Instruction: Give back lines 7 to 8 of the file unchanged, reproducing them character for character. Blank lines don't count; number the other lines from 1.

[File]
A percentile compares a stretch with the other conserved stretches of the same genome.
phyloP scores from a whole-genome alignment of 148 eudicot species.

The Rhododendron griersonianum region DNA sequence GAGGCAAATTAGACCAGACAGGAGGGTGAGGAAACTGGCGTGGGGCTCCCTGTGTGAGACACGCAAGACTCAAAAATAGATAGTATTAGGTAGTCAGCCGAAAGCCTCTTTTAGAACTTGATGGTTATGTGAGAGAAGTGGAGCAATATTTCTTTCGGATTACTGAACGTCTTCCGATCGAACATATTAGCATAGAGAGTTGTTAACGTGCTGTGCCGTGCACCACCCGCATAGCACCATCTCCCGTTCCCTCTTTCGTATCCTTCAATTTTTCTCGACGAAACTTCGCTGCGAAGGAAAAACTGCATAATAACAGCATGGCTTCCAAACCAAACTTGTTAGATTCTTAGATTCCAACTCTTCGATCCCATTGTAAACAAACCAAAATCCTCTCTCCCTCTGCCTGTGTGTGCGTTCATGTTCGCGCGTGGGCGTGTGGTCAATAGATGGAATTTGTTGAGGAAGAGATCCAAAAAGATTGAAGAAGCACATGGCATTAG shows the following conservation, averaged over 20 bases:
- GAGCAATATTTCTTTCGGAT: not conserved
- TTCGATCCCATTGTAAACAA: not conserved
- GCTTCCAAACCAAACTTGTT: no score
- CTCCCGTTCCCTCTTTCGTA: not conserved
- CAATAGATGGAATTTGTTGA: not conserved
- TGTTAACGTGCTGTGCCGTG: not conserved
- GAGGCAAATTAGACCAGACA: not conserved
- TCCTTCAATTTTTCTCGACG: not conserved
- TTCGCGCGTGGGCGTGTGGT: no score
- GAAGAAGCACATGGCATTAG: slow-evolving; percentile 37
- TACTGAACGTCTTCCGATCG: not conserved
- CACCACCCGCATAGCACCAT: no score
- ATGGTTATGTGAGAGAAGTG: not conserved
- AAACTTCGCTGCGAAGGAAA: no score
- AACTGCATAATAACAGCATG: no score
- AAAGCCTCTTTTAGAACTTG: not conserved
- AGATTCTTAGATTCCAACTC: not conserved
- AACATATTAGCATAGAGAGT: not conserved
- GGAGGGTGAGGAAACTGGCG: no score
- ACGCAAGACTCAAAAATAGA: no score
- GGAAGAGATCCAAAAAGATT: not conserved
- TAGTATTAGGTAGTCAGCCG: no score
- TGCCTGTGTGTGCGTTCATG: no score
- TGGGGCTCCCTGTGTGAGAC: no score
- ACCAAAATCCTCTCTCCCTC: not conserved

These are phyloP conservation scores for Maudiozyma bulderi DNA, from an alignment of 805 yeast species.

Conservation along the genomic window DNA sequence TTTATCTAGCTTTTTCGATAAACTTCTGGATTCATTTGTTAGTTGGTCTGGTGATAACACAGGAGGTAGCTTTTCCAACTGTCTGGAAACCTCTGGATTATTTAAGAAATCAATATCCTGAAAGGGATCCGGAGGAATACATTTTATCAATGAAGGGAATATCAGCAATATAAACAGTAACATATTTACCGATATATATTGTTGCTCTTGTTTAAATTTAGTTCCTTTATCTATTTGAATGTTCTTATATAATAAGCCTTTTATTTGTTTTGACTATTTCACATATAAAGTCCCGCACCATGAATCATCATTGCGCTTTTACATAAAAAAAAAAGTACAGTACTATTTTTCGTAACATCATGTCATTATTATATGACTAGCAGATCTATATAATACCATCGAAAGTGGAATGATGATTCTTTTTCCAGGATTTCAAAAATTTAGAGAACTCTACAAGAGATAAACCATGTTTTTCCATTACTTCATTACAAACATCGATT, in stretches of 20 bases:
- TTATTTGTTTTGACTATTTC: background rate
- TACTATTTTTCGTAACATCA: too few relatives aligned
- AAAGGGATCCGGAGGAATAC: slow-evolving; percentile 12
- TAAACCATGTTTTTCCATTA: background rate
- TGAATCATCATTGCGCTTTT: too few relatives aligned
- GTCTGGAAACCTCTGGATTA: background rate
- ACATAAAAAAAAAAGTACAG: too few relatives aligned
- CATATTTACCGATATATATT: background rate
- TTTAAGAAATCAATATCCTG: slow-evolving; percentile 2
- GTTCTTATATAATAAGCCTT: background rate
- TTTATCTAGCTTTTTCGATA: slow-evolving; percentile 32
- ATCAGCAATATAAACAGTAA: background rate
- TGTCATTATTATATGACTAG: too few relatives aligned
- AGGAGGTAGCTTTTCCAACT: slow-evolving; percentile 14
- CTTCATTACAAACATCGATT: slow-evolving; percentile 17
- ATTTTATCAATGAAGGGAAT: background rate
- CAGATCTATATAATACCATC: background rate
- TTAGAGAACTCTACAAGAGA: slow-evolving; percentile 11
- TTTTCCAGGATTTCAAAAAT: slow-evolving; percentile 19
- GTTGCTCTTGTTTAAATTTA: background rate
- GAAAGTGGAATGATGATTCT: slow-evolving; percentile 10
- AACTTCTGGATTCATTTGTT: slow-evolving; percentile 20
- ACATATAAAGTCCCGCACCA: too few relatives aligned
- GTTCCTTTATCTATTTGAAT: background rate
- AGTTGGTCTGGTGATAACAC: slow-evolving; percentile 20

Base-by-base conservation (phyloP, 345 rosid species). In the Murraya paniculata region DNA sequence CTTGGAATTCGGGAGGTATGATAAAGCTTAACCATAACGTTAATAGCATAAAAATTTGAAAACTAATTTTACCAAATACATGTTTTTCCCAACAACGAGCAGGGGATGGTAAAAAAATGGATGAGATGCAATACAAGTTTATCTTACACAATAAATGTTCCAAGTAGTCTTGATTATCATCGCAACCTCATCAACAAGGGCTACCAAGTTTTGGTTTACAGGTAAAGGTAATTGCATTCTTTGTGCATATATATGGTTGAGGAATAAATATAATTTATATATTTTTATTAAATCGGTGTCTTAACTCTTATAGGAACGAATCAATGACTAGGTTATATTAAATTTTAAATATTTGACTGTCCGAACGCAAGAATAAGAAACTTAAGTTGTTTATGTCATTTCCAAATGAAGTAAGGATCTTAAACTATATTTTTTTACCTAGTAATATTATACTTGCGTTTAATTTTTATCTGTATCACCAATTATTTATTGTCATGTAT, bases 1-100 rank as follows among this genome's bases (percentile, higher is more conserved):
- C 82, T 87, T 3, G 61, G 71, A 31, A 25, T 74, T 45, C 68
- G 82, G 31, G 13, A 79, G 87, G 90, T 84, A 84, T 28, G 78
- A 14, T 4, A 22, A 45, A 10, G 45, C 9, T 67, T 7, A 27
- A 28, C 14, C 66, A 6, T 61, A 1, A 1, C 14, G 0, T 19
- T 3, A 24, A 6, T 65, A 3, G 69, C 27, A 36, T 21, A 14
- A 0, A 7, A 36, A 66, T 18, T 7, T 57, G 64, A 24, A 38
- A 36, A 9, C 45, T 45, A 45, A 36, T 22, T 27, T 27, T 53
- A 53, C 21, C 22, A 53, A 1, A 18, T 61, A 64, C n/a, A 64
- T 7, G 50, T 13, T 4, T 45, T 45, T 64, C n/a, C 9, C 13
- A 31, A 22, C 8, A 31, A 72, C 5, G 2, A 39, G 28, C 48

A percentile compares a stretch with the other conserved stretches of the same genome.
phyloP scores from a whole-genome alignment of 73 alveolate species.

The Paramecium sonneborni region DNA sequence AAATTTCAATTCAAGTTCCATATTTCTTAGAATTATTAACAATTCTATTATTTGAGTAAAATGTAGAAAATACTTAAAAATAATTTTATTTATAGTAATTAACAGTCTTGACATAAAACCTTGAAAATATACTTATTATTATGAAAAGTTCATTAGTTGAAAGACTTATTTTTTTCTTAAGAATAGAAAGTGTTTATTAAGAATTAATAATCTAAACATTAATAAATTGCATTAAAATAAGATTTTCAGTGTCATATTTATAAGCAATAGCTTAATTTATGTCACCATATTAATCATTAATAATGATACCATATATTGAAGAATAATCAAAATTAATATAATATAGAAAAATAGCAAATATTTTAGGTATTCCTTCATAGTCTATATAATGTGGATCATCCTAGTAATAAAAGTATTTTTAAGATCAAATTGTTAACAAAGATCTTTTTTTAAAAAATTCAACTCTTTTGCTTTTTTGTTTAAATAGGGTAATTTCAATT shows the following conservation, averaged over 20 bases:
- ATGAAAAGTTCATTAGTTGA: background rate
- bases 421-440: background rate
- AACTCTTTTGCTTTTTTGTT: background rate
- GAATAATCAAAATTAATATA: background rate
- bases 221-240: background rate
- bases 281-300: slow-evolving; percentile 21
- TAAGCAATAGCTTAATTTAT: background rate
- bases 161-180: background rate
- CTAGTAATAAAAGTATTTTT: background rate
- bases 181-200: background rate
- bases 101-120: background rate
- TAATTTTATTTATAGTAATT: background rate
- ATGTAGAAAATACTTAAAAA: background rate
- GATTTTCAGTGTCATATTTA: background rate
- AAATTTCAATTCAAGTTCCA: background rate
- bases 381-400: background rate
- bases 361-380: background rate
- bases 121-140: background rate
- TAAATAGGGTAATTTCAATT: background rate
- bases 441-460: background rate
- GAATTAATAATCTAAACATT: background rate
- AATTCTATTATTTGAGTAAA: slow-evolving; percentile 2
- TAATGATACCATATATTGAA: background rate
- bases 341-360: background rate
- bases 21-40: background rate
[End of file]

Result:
- CTCCCGTTCCCTCTTTCGTA: not conserved
- CAATAGATGGAATTTGTTGA: not conserved